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"THAT WAS plain bad luck," said South resignedly, after going down in Seven Hearts. "I played it according to the percentages." True, he was unlucky to go down, but his claim to having played the percentages was false.

The bidding was long and involved, but the heart grand slam was an excellent contract. West's 2J lead was the only one to give declarer problems as it removed dummy's entry before the spades could be unblocked, four discards being needed.

Declarer knew his basic percentages; a suit with five cards outstanding will break 3-2 68 per cent of the time, but a suit with seven cards missing will break 4-3 only 62 per cent of the time.

Deciding therefore that playing for the 3-2 trump break was better odds than playing for the 4-3 spade break, after winning the lead with dummy's ace declarer came to hand with a top trump and ruffed a small diamond. But when he played !Q, intending to overtake, East showed out and so the slam failed.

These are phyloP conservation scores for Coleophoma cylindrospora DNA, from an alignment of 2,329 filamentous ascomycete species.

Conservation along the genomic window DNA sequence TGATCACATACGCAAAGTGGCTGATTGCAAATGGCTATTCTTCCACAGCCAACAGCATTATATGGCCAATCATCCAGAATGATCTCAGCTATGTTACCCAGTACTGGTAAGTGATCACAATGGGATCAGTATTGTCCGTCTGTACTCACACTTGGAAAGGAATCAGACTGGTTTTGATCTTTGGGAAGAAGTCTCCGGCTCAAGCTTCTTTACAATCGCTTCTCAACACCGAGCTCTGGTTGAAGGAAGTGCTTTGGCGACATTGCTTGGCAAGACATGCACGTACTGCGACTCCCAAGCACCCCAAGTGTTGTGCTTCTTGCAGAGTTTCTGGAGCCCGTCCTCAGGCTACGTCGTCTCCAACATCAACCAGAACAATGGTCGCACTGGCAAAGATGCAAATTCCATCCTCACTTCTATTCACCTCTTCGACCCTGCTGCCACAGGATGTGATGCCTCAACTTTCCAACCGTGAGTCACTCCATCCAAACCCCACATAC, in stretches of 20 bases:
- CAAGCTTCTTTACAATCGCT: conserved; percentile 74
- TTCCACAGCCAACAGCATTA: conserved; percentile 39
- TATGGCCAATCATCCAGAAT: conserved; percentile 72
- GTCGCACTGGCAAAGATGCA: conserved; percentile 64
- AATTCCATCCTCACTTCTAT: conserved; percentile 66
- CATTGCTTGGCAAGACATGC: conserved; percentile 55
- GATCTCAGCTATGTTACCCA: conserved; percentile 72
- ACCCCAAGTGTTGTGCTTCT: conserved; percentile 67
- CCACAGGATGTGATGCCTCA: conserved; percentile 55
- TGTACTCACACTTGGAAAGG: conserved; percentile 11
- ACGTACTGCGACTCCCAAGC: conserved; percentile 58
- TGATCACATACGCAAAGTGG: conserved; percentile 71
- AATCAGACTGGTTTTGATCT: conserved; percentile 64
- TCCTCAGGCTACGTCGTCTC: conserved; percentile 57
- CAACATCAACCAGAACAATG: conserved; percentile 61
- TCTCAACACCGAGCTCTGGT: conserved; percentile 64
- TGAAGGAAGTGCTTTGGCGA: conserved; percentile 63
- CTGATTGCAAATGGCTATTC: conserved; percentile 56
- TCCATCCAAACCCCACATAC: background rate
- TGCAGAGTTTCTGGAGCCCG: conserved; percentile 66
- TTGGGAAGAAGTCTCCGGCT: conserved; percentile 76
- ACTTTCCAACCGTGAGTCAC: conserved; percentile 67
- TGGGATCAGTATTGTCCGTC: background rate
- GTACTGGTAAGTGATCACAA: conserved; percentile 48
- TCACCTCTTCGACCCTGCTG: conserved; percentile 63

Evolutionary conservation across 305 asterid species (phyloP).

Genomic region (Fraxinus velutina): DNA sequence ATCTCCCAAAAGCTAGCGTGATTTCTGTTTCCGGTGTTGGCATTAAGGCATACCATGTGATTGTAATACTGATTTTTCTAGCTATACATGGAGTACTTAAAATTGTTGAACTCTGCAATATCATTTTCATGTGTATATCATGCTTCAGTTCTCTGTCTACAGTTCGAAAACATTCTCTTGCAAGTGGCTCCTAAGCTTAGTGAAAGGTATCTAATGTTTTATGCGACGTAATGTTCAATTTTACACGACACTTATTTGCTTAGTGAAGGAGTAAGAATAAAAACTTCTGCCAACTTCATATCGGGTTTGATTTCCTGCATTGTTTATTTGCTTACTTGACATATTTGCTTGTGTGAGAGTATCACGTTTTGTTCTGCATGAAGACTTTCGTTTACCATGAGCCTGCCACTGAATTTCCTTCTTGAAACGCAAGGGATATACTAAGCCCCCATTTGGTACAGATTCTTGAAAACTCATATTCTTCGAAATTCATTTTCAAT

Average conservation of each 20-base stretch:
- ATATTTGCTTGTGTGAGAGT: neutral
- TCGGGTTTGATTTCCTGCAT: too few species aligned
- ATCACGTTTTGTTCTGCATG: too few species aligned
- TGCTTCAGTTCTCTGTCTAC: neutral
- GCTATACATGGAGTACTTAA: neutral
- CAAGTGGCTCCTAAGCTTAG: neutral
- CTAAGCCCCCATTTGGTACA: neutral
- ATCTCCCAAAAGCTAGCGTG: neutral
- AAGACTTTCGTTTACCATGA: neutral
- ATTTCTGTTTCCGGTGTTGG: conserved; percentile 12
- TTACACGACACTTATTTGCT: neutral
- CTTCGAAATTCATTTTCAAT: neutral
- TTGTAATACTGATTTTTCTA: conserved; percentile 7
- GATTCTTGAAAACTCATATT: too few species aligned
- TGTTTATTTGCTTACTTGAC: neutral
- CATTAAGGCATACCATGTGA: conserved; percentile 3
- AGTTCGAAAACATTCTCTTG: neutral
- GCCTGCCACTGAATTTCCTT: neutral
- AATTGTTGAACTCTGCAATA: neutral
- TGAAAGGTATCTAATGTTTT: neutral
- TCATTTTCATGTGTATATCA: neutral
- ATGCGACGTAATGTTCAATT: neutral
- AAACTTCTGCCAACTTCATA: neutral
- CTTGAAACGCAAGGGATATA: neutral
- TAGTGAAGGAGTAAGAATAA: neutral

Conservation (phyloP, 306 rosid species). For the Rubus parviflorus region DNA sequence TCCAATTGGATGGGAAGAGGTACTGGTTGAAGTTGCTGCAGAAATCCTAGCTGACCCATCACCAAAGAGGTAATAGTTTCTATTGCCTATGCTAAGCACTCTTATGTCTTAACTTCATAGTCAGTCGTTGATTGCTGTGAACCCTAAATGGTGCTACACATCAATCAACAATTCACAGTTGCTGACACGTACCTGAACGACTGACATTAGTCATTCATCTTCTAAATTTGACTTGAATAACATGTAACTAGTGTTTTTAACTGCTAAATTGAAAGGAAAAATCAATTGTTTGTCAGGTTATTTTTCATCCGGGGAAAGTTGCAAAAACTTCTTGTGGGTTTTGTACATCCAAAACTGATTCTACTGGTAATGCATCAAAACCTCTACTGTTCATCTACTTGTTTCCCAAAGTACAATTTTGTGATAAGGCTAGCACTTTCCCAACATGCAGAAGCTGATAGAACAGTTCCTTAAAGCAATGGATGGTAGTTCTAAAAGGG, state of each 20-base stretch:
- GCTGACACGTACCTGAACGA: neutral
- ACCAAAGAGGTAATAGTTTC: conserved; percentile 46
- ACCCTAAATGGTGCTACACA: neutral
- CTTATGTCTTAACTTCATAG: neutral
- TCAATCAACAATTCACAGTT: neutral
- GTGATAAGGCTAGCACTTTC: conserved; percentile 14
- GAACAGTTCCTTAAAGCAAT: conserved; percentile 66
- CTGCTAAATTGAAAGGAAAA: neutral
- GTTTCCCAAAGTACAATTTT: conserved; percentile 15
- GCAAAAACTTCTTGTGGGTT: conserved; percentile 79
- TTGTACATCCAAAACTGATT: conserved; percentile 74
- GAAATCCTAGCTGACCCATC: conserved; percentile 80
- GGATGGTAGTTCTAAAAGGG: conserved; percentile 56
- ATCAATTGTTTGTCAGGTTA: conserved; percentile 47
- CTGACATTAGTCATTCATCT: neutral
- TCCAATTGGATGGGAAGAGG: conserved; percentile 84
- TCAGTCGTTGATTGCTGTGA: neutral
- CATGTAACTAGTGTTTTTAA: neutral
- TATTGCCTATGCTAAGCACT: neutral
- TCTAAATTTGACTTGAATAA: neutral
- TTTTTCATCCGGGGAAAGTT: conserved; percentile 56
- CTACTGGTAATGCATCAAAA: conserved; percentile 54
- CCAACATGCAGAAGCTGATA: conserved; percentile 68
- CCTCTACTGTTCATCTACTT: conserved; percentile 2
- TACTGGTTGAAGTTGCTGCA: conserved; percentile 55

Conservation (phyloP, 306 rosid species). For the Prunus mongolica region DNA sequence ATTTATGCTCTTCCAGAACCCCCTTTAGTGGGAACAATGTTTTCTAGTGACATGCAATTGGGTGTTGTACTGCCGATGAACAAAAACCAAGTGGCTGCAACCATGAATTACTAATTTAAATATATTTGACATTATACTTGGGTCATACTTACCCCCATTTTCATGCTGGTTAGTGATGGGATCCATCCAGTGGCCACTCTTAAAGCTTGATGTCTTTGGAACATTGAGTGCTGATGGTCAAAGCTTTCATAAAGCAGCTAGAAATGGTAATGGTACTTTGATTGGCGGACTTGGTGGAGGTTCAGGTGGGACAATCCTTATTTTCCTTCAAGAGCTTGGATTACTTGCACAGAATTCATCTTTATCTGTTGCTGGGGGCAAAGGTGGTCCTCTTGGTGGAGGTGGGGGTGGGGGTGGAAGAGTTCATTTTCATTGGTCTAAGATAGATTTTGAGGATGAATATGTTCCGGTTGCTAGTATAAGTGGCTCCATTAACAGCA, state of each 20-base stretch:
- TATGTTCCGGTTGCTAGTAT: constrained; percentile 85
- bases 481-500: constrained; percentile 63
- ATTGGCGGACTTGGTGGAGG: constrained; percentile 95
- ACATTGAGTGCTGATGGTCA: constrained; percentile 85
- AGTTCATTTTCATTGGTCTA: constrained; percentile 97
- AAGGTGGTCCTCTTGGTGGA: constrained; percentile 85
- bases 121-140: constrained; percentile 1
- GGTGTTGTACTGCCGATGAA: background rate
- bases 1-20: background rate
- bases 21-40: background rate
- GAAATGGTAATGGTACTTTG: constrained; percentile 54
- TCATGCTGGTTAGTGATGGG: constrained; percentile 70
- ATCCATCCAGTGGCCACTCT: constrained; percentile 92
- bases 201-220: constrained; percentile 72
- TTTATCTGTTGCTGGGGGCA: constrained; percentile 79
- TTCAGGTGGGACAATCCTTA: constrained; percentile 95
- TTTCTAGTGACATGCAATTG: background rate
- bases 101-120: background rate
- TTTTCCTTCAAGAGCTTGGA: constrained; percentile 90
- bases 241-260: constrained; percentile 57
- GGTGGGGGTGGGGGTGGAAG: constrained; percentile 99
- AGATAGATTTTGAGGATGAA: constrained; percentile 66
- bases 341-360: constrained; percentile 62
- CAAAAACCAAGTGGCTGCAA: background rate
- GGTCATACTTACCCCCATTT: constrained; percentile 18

The percentage calculations were wrong. What South hadn't factored in were the squeeze chances. If either opponent held five or more spades plus either 2K or both #Q and #J, he would be squeezed. These possibilities, added to the 62 per cent chance of the 4-3 spade break, make this the superior line.

Which all leads to the suggested sequence of play: win the opening lead, then play five rounds of trumps and #A and # K, discarding dummy's four small clubs. As you can see, it is East who cannot hold on to five spades plus 2K in the five-card ending.

North-South game;

dealer South


4A K Q J 2

!Q 6 2


2A 6 5 4 2

West East

46 3 49 8 7 5 4

!10 9 7 4 !5

#J 6 3 #Q 9 7 5 2

2J 10 8 3 2K 9



!A K J 8 3

#A K 10 8 4

2Q 7